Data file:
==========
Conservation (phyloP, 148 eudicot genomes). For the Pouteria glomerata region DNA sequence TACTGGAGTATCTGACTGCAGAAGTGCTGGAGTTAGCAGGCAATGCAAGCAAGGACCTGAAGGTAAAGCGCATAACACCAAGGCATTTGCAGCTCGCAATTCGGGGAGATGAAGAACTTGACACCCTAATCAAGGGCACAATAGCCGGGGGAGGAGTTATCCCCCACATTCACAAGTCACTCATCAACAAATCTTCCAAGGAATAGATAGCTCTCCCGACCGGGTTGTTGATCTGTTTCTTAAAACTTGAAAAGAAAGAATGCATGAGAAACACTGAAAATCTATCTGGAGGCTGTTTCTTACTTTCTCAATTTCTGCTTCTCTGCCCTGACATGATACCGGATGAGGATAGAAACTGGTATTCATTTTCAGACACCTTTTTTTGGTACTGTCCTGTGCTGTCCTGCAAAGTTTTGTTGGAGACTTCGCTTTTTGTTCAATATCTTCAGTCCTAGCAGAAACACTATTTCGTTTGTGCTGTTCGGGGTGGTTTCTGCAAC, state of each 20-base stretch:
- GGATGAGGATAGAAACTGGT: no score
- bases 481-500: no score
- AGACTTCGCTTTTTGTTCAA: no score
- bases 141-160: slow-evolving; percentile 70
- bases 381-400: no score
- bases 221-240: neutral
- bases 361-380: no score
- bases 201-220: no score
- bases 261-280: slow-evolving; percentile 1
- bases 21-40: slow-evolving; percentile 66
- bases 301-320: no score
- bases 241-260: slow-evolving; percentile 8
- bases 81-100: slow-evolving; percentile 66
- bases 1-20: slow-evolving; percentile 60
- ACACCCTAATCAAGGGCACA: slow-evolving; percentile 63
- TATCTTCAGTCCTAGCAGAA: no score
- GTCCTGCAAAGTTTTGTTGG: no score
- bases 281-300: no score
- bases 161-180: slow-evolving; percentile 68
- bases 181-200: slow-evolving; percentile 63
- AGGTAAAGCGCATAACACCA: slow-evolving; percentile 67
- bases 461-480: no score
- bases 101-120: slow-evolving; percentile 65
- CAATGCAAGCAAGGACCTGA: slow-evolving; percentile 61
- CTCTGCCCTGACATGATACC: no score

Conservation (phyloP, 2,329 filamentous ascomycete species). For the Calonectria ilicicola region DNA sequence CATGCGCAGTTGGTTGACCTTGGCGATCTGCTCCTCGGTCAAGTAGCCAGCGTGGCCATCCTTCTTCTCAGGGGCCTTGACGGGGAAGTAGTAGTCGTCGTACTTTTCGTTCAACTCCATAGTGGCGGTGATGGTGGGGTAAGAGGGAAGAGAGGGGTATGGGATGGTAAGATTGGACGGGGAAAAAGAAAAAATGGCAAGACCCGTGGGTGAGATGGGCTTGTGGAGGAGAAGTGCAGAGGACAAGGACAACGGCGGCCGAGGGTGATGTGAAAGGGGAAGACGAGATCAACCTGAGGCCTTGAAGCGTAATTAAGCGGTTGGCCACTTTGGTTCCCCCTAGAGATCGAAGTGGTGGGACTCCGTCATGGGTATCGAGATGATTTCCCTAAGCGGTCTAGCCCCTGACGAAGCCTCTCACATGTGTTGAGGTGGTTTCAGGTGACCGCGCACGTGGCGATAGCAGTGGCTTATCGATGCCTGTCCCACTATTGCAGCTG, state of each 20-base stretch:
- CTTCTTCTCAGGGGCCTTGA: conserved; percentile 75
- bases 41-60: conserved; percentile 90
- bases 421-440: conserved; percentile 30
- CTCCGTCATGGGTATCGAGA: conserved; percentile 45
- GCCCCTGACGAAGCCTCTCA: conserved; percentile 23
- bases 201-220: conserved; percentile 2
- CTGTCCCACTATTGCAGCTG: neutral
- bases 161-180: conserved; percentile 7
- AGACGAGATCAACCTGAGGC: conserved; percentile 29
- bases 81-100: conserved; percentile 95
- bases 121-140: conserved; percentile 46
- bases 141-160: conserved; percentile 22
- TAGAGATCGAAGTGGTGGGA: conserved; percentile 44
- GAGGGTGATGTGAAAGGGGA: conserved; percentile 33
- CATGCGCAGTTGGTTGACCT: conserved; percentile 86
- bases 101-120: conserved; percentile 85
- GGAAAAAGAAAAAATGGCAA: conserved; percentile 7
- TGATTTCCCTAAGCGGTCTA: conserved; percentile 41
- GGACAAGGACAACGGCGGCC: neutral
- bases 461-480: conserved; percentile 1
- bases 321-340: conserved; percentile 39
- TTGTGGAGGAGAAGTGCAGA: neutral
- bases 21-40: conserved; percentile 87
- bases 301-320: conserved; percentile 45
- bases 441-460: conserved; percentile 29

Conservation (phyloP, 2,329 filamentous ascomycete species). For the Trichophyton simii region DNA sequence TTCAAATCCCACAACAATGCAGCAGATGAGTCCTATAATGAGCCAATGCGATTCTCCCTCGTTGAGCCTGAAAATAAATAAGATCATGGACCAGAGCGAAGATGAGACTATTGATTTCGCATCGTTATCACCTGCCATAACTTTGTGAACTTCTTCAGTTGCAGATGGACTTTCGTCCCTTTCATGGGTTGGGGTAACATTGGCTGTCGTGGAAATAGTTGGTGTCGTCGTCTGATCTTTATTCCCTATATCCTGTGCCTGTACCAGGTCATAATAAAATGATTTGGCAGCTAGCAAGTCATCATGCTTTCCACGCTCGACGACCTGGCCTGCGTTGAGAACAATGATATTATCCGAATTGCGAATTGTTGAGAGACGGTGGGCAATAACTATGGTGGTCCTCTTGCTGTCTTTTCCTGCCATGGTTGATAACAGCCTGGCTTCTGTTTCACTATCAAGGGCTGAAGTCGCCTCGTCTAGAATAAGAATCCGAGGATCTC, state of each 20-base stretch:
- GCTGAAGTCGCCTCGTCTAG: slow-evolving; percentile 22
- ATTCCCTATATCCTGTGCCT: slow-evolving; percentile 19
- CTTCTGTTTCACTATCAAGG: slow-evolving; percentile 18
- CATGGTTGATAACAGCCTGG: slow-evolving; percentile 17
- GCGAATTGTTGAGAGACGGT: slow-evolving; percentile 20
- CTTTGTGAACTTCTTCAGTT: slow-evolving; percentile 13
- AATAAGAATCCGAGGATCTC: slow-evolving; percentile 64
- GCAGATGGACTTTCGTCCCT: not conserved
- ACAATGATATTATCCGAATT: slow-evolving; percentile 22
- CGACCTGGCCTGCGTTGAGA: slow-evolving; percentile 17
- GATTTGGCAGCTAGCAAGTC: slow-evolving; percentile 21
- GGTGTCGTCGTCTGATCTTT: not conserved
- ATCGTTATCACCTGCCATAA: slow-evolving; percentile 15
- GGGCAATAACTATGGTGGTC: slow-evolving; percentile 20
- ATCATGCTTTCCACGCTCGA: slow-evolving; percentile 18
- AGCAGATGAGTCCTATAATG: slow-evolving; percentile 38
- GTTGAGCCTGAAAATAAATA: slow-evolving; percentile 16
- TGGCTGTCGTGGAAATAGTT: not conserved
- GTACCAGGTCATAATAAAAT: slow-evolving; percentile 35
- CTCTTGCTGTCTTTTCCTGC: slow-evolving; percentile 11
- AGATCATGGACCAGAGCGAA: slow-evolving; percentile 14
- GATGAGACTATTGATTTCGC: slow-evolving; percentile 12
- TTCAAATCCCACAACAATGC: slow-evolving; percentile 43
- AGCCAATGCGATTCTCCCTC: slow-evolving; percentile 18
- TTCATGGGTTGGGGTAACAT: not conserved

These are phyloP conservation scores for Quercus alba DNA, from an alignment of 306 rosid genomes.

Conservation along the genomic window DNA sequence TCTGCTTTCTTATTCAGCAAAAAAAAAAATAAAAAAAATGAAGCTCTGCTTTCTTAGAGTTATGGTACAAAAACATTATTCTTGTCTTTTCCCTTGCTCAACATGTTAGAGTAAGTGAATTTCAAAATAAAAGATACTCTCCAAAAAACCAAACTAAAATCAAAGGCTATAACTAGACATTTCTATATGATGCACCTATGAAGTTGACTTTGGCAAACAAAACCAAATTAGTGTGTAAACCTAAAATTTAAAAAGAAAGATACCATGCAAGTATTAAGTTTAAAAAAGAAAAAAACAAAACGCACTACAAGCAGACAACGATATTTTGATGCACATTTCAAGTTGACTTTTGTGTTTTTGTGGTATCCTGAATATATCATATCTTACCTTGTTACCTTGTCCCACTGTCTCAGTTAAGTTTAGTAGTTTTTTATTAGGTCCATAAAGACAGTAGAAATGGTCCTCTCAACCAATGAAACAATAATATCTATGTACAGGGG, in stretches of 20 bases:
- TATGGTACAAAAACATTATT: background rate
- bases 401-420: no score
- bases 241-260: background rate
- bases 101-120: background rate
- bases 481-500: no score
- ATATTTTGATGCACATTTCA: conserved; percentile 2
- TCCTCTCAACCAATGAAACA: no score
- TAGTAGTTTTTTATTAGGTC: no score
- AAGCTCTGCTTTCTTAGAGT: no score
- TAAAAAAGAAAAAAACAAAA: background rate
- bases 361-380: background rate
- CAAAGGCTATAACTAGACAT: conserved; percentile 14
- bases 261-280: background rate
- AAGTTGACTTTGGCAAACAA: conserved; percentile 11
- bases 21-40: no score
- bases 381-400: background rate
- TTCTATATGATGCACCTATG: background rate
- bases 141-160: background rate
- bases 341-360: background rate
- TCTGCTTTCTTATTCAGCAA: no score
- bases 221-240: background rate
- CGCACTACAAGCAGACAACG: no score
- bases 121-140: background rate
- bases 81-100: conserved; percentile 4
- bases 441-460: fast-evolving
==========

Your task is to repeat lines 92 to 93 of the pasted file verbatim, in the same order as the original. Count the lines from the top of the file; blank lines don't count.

- CAAAGGCTATAACTAGACAT: conserved; percentile 14
- bases 261-280: background rate